When We Exit From the Night
How we start the day is crucial to how we live and serve the Lord that day. In the nation of Israel, the priests were up early, burning the incense and offering the sacrifices, and our Lord Jesus was up early spending time alone with His Father (Mark 1:35). It was in the morning that David met the Lord and laid his requests before Him (Psalm 5:3). The word translated “lay” was used to describe the placing of the sacrifices on teh altar. David was practicing Romans 12:1-2 without ever having read the verses! We have read and memorized these familiar verses, but do we practice them?
There’s something specially about beginning the day with the Lord, before the telephone starts ringing and the interruptions appear. Yes, I know that there are devoted Christians for whom morning isn’t the best time, but for most of us, meeting God in the morning means enjoying Him all the day. Our first thoughts help direct that day’s thinking, so focus them on Jesus and the Word. Lay the day’s schedule before your Father and ask for the strength and wisdom you need for each assignment. He knows the temptations and battles we will fight that day and He wants to equip us for them through the Word and prayer.
Mary Poppins’ philosophy was, “Well begun is half done,” and that outlook is as good for God’s servants as it is for nannies. A day well begun will be a blessed one.
When We Exit From the Day
Next to the morning, my favorite time of day is dusk, when life starts to slow down a bit and the sun goes to rest, inviting us to follow. We have had a busy day and we must be careful what we take home with us. If we think only of ourselves, we will robe the family of the love and encouragement that only we can give. If we take our frustrations to the table with us, nothing will taste good. It will be the prelude to a bad evening.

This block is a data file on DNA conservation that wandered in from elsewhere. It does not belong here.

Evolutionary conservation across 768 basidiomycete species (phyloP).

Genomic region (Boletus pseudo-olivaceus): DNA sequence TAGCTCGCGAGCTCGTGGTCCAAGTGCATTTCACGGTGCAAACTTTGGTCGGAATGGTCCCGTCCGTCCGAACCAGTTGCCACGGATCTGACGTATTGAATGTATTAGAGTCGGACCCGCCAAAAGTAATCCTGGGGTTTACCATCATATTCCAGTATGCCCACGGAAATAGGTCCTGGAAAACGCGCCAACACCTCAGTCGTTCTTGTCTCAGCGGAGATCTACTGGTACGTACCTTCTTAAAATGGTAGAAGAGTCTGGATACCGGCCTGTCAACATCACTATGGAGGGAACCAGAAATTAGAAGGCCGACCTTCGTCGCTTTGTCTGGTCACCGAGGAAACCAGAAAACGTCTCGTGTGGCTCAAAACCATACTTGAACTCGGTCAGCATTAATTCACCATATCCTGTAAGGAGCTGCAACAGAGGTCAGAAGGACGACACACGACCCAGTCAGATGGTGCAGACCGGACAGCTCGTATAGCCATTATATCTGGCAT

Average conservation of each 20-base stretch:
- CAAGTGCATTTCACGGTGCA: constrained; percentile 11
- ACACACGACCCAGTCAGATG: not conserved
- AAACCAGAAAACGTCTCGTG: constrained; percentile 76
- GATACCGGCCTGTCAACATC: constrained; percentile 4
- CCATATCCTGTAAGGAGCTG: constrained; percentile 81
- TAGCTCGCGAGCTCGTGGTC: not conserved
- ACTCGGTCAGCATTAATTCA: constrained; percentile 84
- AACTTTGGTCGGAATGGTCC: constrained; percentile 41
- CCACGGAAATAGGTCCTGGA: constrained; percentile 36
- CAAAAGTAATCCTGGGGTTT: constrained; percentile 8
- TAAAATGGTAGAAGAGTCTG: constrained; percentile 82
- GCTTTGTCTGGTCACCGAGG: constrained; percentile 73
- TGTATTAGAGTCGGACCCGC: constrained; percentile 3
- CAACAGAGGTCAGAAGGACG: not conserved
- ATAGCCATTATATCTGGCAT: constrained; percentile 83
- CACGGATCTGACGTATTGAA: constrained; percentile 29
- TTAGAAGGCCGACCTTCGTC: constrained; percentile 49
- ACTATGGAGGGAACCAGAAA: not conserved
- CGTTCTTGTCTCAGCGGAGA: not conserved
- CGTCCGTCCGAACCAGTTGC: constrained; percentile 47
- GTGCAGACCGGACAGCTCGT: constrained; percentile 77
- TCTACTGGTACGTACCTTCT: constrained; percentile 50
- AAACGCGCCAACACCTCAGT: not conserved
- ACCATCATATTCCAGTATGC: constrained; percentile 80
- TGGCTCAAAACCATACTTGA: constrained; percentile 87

If we have begun the day with the Lord’s blessing, it will be easier to exit the day with His benediction and be a blessing to others. Israel’s high priest offered a lamb each morning and each evening, and this is a good example for us to follow. Let’s start the day and close the day at the altar.
It’s unwise to carry our problems to the pillow with us and bear the burden all night. Let’s turn them over to the Lord, meditate on His Word and allow the Father to quiet our minds and hearts, “for he grants sleep to those he loves” (Psalm 127:7). “Where morning dawns and evening fades, you call forth songs of joy” (Psalm 65:8). Cast your cares on the Lord; that’s what He commanded (Psalm 55:22; 1 Peter 5:6-7). Fix your mind on a nourishing text and your subconscious will chew on it all night, and you will awaken with truths from the Father with which to begin the day.
When We Exit From Full-Time Ministry
Each “retirement” experience is different because each of God’s servants is unique and no laborer really ever stops serving the Lord. Some retirees are able to remain in the church they served last, stay out of the way and be a quiet blessing to the new pastor and some of the old people. Some move to new churches and focus on ministering to the elderly, the sick and sorrowing. For others, God opens occasional doors for preaching and teaching.
If you want a fruitful harvest during the sunset years, you have to start planting the seeds while the sun still shines. To wait too long may be to miss His best. What does the Father want you to do? What special contributions can you make to His work? What people can best make use of your experience and training? The issue isn’t money or position or recognition; it’s living so as to please the Father. The noted British preacher and devotional writer F. B. Meyer once said to a friend, “I do hope my Father will let the river of my life go flowing till the finish. I don’t want it to end in a swamp.”